A few days ago, the 4 month old baby of the Chabad representatives in St. Thomas fell into the water and passed away. Mrs. Henya Federman – the mother jumped into the water to save her baby and got stuck. She is currently in critical condition and we pray for her immediate recovery. You can say a prayer as well by saying any chapter of psalms here. Her name is: Henya bas Brocha Devorah Leah.

While we can discuss why G-d allows such things – this is the subject of my fathers book “Why G-d Why”- when tragedy strikes we need to ask what are we going to do.

I learned this last night when many people joined a Hakhel, a gathering, to pray, study and give charity and positive vibes for Henya’s immediate recovery.

The story is told that in 1974 shortly after the Yom Kippur War Rabbi Yisrael Lau (later to be Chief Rabbi of Israel) came to Brooklyn to visit the Lubavitcher Rebbe OB”M. During their conversation the Rebbe asked him what the sentiment is in Israel. Rabbi Lau replied that Jews were asking “what will be?” The Rebbe grabbed him by his arm and said: “Jews don’t ask what will be, they ask what they are going to do.”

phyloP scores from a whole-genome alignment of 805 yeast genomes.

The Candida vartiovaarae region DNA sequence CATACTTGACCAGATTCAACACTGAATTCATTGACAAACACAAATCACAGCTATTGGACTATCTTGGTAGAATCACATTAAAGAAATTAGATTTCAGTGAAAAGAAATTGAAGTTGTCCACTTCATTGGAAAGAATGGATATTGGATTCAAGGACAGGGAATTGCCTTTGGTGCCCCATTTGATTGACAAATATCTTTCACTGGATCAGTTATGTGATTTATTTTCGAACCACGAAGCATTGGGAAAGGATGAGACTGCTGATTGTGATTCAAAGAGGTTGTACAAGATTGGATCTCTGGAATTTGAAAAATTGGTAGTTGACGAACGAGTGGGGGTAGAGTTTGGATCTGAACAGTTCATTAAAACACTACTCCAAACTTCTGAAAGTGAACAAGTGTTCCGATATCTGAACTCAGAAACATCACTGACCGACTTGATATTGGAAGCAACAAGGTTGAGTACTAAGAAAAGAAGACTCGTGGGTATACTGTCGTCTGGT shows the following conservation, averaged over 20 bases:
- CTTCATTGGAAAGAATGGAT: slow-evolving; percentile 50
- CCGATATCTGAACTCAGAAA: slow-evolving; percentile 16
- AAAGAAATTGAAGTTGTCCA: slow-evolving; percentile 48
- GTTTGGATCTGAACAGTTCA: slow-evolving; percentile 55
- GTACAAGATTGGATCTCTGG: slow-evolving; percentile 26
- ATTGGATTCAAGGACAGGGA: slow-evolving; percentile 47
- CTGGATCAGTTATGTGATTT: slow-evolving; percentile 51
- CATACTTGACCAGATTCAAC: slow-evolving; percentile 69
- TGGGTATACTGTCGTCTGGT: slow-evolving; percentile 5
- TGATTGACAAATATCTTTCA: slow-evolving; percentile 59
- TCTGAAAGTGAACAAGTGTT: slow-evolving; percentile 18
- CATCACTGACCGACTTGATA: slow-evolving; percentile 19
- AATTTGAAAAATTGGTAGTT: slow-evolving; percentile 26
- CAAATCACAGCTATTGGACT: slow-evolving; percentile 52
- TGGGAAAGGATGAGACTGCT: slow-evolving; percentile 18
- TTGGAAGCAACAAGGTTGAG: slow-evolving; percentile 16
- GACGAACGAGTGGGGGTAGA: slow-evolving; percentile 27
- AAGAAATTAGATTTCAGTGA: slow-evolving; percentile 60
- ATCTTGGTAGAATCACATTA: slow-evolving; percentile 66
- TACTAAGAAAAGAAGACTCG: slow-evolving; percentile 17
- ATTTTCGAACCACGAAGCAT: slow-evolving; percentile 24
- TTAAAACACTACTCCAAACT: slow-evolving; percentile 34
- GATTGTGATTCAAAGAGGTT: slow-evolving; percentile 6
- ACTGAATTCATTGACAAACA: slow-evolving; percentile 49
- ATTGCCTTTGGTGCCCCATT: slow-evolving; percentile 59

In this week’s Parsha the torah tells us about the birth of some of the tribes and the reasons for their names. One of them is named Yehuda – which translates as “thanks” and “admitting” which is a result of utter devotion to G-d and recognition that everything we have is the result of his magnanimous generosity. However, when we approach a challenge with this viewpoint we don’t say “oy vey, what will be”, but “what can I do to repair my relationship with G-d and make the world a better place”.

Have a great Shabbos and may we have only good news to report!
Rabbi Mendel Schusterman

Thanks to my brother, Rabbi Nechemia Schusterman, of Chabad Peabody, MA for sharing the above thought.